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After rectifying an AC sine wave (full-wave or half-wave), we get Vdc, Idc, V Rms and I Rms.
However, if we want to calculate the power dissipated in a load, we use the RMS values, so why we used the RMS values instead of the DC values?? and what the difference between AC and DC power??
And the definition of the efficiency is not clear, what's the meaning of the ratio between DC power and AC power??

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You are talking about two different powers and you are neglecting the losses.

The Power Out (or load), for a rectifier, is DC, and would be given by the DC equation \$P_{dc} = V_{dc} * I_{dc}\$ The Power In for a rectifier, is AC, and would be given by the AC equation \$P = V_{rms} * I_{rms} * pf\$

The difference between the two numbers are your losses: \$P_{out} = P_{in} - P_{losses}\$ or \$P_{losses} = P_{in} - P_{out}\$

Your efficiency, in any system, DC, AC or rectifier is always the ratio of your output to input. \$\eta = P_{out} / P_{in}\$

Your load power for the rectifier should be using the DC values, not AC RMS, that should be your input power.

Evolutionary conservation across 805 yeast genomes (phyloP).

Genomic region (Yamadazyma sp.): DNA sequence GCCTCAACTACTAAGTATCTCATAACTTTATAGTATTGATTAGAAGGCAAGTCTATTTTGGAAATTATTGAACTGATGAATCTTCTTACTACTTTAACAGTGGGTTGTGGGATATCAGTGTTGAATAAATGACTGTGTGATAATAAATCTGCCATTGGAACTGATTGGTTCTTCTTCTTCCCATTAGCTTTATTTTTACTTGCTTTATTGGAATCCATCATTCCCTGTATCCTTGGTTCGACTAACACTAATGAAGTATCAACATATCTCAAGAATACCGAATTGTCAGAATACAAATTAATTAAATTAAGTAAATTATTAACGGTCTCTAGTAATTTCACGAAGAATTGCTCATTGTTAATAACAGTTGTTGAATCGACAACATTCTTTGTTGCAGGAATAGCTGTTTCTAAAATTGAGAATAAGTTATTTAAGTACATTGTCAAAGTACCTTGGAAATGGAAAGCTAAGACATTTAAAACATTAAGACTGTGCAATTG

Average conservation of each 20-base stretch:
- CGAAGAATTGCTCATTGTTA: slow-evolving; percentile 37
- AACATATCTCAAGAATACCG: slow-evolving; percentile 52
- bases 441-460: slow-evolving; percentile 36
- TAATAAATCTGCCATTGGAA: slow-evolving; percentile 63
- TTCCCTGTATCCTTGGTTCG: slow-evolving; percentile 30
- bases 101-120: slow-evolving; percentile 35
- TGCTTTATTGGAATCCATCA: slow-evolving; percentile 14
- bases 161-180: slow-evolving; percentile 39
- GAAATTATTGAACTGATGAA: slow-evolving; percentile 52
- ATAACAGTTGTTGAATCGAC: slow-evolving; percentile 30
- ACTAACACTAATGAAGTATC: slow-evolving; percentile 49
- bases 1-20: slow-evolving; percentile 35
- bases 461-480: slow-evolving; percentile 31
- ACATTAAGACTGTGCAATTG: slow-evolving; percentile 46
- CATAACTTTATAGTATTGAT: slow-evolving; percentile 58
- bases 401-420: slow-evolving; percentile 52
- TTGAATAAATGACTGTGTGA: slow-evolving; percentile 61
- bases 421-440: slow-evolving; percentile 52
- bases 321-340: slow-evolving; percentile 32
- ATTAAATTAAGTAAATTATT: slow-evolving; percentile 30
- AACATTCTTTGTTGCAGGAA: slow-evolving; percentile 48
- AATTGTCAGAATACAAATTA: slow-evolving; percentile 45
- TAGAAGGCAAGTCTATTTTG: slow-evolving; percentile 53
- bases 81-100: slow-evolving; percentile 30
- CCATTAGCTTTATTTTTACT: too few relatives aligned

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if we want to calculate the power dissipated in a load, we use the RMS values, so why we used the RMS values instead of the DC values?

If you had a lightbulb fed from AC mains taking 100 watts but then fed it via a perfect bridge rectifier, the lightbulb would still take 100 watts. If you don't grasp this yet you will probably want to think about it until you do.

This is substantiated by the fact that the RMS value of an AC waveform is numerically the same as the RMS value of said waveform when fed through a perfect bridge rectifier.

Another fact: the average value of the output of a bridge rectifier when fed a sinewave is NOT the same as the RMS value: -

enter image description here

And the definition of the efficiency is not clear, what's the meaning of the ratio between DC power and AC power?

I have no idea what the ratio is - maybe you can give a better indication of what you mean?

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